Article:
Bash Builder (@now/bash)

The @now/bash Builder takes an entrypoint of a bash function, imports its dependencies, and bundles them into a Lambda.

A simple "hello world" example:

handler() {
  echo "Hello, from Bash!"
}

This Builder is the recommended way to build lambdas from shell functions.

This example will detail creating an uppercase endpoint which will be accessed as my-deployment.url/api/uppercase. This endpoint will convert the provided querystring to uppercase using only Bash functions and standard Unix CLI tools.

Start by creating the project structure:

mkdir -p my-bash-project/api/uppercasecd my-bash-project/api/uppercase

Inside the my-bash-project > api > uppercase directory, create an index.sh file with the following contents:

import "string@0.0.1"
import "querystring@1.3.0"

handler() {
  local path
  local query
  path="$(jq -r '.path' < "$REQUEST")"
  querystring "$path" | querystring_unescape | string_upper
}

A shell function that takes querystrings and prints them as uppercase.

The final step is to define a build that will take this entrypoint (index.sh), build it, and turn it into a lambda using a now.json configuration in the root directory (my-bash-project):

{
  "version": 2,
  "builds": [{ "src": "api/**/index.sh", "use": "@now/bash" }]
}

A now.json file using a build which takes a shell file and uses the @now/bash Builder to output a lambda.

The resulting deployment can be seen here: https://bash-o54wu79wa.now.sh/

Note, however, that it will return an empty response without a querystring.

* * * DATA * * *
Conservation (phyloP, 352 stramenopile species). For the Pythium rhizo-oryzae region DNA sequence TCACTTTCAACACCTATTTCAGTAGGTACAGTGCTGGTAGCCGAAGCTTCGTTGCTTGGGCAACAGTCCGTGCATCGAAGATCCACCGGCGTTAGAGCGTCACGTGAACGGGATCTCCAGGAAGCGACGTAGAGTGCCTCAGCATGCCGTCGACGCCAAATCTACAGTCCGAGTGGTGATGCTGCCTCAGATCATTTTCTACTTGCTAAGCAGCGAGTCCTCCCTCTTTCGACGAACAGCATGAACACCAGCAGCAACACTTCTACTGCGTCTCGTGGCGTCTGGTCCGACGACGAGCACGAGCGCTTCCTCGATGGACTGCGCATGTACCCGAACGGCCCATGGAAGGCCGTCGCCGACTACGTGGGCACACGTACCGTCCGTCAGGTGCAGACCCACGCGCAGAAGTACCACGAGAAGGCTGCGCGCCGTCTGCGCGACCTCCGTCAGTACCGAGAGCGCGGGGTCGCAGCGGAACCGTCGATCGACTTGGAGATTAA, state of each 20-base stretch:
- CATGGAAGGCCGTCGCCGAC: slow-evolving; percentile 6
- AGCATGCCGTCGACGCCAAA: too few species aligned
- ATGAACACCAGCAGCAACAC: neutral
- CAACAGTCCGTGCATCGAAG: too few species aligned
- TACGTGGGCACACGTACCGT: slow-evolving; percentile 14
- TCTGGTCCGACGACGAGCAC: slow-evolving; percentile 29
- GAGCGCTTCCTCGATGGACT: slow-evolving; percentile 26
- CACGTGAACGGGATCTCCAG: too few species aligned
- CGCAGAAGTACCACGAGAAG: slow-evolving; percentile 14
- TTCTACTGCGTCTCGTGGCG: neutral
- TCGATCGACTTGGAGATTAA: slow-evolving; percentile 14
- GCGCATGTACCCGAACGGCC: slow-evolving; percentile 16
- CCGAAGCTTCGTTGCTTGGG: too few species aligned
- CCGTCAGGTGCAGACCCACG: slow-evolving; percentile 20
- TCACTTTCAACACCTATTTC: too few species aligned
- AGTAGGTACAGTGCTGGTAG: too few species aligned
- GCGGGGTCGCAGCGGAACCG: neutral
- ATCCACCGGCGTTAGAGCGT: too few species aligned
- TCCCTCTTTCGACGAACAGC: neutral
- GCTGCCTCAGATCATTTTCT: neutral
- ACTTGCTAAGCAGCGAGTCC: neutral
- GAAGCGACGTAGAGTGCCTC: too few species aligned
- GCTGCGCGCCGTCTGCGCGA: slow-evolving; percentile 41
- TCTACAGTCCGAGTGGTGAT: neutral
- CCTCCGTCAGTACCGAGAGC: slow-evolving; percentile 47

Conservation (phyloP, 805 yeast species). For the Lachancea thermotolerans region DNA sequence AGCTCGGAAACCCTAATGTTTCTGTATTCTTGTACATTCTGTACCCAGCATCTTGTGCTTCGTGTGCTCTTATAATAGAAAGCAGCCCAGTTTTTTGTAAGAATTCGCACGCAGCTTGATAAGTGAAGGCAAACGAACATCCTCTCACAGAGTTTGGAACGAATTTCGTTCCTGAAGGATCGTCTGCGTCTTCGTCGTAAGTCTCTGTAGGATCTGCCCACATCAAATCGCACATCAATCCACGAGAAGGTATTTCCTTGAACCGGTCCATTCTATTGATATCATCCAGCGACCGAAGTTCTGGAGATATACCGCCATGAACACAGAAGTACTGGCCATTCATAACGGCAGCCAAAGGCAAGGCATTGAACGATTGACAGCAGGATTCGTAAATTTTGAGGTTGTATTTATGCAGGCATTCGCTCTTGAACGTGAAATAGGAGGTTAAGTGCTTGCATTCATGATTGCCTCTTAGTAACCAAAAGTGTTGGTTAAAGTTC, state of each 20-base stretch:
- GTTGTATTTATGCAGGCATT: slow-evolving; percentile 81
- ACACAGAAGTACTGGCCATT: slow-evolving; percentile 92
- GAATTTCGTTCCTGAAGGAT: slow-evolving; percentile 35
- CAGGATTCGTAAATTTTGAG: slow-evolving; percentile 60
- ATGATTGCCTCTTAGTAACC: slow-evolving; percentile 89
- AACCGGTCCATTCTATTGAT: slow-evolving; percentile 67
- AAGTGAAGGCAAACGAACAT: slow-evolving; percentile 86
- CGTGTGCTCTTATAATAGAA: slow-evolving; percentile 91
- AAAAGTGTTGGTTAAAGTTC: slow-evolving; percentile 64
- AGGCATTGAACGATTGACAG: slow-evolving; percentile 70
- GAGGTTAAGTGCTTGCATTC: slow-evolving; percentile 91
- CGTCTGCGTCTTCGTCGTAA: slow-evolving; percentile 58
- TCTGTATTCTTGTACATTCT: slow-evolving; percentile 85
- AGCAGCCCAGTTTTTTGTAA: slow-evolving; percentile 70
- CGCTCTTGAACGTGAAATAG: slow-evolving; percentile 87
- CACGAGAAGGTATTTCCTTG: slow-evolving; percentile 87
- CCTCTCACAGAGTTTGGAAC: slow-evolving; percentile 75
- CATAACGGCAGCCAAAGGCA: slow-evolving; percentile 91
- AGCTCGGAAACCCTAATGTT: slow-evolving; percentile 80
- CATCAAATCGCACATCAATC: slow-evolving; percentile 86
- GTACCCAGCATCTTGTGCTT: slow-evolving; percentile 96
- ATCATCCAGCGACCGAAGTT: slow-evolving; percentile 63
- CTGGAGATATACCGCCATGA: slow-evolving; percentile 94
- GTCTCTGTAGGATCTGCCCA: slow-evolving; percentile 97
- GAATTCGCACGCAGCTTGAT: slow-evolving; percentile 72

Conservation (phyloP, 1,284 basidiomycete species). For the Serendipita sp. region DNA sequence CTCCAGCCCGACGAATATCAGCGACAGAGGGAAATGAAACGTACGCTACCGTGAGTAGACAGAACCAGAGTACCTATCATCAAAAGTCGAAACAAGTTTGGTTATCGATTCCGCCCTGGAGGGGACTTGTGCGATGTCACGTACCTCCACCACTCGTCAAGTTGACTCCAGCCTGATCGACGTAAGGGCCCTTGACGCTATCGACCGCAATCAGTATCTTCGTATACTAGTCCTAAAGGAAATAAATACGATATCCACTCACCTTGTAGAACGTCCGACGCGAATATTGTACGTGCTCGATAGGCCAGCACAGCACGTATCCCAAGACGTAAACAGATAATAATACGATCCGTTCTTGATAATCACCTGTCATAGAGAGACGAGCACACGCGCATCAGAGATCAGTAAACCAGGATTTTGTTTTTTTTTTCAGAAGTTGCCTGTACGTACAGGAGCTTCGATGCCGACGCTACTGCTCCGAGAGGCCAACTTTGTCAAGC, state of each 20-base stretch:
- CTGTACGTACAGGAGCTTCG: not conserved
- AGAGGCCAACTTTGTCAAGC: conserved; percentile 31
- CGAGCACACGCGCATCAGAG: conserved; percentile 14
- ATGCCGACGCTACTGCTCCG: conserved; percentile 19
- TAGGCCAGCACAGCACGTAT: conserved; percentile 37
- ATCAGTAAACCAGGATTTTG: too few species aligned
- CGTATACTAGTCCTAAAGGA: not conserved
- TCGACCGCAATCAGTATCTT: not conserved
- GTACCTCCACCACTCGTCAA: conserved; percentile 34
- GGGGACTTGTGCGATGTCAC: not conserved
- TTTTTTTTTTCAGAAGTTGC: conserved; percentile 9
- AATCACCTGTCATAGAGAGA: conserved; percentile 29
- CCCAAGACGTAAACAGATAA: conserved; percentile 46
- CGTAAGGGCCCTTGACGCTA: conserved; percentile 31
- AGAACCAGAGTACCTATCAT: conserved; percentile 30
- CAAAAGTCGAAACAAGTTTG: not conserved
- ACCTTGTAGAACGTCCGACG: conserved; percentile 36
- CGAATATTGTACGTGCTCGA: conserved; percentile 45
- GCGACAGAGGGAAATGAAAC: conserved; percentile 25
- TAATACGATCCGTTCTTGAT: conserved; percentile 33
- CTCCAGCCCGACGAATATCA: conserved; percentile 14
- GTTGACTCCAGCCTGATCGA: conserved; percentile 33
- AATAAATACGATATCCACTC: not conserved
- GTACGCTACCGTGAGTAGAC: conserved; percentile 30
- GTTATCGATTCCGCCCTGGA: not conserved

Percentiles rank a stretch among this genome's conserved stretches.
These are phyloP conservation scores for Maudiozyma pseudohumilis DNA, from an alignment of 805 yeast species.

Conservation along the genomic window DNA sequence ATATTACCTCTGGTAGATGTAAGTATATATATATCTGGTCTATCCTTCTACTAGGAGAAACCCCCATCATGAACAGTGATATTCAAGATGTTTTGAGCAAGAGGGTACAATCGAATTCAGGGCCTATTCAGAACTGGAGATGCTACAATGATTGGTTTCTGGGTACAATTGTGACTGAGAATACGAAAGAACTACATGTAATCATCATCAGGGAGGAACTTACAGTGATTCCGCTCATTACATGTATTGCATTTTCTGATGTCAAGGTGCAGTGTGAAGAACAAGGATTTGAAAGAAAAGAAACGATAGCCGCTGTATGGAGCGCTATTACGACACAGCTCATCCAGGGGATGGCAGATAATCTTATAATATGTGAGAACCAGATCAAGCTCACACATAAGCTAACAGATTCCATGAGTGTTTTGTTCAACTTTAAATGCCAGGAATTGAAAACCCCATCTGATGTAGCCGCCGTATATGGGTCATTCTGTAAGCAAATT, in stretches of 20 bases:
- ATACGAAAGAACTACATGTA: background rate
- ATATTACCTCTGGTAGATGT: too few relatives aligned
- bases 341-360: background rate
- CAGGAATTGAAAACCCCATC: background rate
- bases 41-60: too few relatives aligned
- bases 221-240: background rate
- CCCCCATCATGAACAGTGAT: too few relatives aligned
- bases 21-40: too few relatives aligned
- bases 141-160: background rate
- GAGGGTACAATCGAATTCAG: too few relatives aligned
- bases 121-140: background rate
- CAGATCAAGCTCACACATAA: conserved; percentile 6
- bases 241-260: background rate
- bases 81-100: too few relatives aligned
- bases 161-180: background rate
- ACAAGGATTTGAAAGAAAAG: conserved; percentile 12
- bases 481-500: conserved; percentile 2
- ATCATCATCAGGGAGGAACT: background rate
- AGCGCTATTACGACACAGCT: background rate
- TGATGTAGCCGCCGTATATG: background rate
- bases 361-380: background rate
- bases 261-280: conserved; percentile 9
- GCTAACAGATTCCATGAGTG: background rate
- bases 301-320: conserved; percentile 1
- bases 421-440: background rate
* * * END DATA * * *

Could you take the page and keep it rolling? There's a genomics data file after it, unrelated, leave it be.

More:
By passing in a querystring, the lambda will return the uppercased version. For example: https://bash-o54wu79wa.now.sh/api/uppercase?hello%20world

The entrypoint of this Builder is a shell file that defines a handler() function. The handler() function is invoked for every HTTP request that the Lambda receives.

If your Lambda requires additional resources to be added into the final bundle, an optional build() function may be defined.

Any files added to the current working directory at build-time will be included in the output Lambda.

build() {
  date > build-time.txt
}

handler() {
  echo "Build time:   $(cat build-time.txt)"
  echo "Current time: $(date)"
}

Demo: https://bash-build-j3adniz41.now.sh/

Bash, by itself, is not very useful for writing Lambda handler logic because it does not have a standard library. For this reason, import is installed and configured by default, which allows your script to easily include additional functionality and helper logic.

For example, the querystring import may be used to parse input parameters from the request URL:

import "querystring@1.3.0"

handler() {
  local path
  local query
  path="$(jq -r '.path' < "$REQUEST")"
  query="$(querystring "$path")"
  echo "Querystring is: $query"
}

Demo: https://bash-querystring-fommsvjvs.now.sh/?a=b

With the @now/bash Builder, the handler script is executed using GNU Bash 4.

handler() {
  bash --version
}

Demo: https://bash-version-rkb5w4ua6.now.sh/

To help keep cold boot times minimal, the default maximum output bundle size for a Bash lambda function is 10mb. This limit is extendable up to 50mb.

Example maxLambdaSize configuration:
{
  "builds": [
    { "src": "*.sh", "use": "@now/bash", "config": { "maxLambdaSize": "20mb" } }
  ]
}